The Anarcho-Capitalism of Murray Rothbard does not recognize the legitimacy of taxation even to fund police protection. John Stuart Mill has a broader view of what a state can legitimately do. In On Liberty, Chapter IV, “Of the Limits to the Authority of Society over the Individual” paragraphs 1-3, he writes:
What, then, is the rightful limit to the sovereignty of the individual over himself? Where does the authority of society begin? How much of human life should be assigned to individuality, and how much to society?
Each will receive its proper share, if each has that which more particularly concerns it. To individuality should belong the part of life in which it is chiefly the individual that is interested; to society, the part which chiefly interests society.
Though society is not founded on a contract, and though no good purpose is answered by inventing a contract in order to deduce social obligations from it, every one who receives the protection of society owes a return for the benefit, and the fact of living in society renders it indispensable that each should be bound to observe a certain line of conduct towards the rest. This conduct consists first, in not injuring the interests of one another; or rather certain interests, which, either by express legal provision or by tacit understanding, ought to be considered as rights; and secondly, in each person’s bearing his share (to be fixed on some equitable principle) of the labours and sacrifices incurred for defending the society or its members from injury and molestation. These conditions society is justified in enforcing at all costs to those who endeavour to withhold fulfilment. Nor is this all that society may do. The acts of an individual may be hurtful to others, or wanting in due consideration for their welfare, without going the length of violating any of their constituted rights. The offender may then be justly punished by opinion, though not by law.
John’s argument that “every one who receives the protection of society owes a return for the benefit” is one that Elizabeth Warren has been echoing to argue for the legitimacy of taxation to support a wide range of government activities. E. J. Dionne’s review of her book A Fighting Chance in the Washington Post offers these quotations from the book:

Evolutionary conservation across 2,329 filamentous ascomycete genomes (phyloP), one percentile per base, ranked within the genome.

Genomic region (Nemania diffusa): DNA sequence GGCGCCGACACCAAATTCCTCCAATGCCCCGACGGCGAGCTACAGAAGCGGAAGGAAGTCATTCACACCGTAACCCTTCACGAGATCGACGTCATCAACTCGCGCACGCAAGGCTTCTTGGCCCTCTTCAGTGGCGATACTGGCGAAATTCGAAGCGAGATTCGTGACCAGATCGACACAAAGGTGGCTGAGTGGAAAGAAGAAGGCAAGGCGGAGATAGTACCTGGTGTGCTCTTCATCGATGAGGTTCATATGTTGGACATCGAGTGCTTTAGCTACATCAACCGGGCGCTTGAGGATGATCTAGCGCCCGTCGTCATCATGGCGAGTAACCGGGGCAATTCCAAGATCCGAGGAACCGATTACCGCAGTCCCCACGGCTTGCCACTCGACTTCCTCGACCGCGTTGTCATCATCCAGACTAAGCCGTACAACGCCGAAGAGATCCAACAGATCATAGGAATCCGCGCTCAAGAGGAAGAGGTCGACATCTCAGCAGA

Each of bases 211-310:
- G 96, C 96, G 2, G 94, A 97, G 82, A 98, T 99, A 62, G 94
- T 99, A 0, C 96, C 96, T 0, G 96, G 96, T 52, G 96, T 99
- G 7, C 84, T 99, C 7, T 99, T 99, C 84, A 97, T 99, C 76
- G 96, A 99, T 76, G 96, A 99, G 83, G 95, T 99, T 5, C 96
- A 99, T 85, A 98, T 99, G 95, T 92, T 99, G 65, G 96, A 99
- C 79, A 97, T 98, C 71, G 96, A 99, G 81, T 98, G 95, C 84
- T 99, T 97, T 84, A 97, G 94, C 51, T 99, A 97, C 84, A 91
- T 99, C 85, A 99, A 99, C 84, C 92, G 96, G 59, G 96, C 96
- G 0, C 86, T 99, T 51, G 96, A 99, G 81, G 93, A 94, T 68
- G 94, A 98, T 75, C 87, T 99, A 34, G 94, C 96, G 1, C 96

1. “There is nobody in this country who got rich on his own,” she said. “Nobody. You built a factory out there? Good for you. But I want to be clear: You moved your goods to market on the roads the rest of us paid for. You hired workers the rest of us paid to educate. You were safe in your factory because of police forces and fire forces that the rest of us paid for.” …
2. “There’s nothing pro-business about crumbling roads and bridges or a power grid that can’t keep up,” she writes. “There’s nothing pro-business about cutting back on scientific research at a time when our businesses need innovation more than ever. There’s nothing pro-business about chopping education opportunities when workers need better training.”
Although her specific examples of government action in these quotations sound fairly benign, the way Elizabeth is using the argument that "every one who receives the protection of society owes a return for the benefit" does not provide any obvious principle for putting a bound on what the government can legitimately raise taxes for. I suspect that, if magically revived in the modern world, John Stuart Mill would argue for a more limited government than the one Elizabeth Warren advocates. (And it is clear from the passage in On Liberty quoted above that he would not go along with her invocation of a “social contract.”)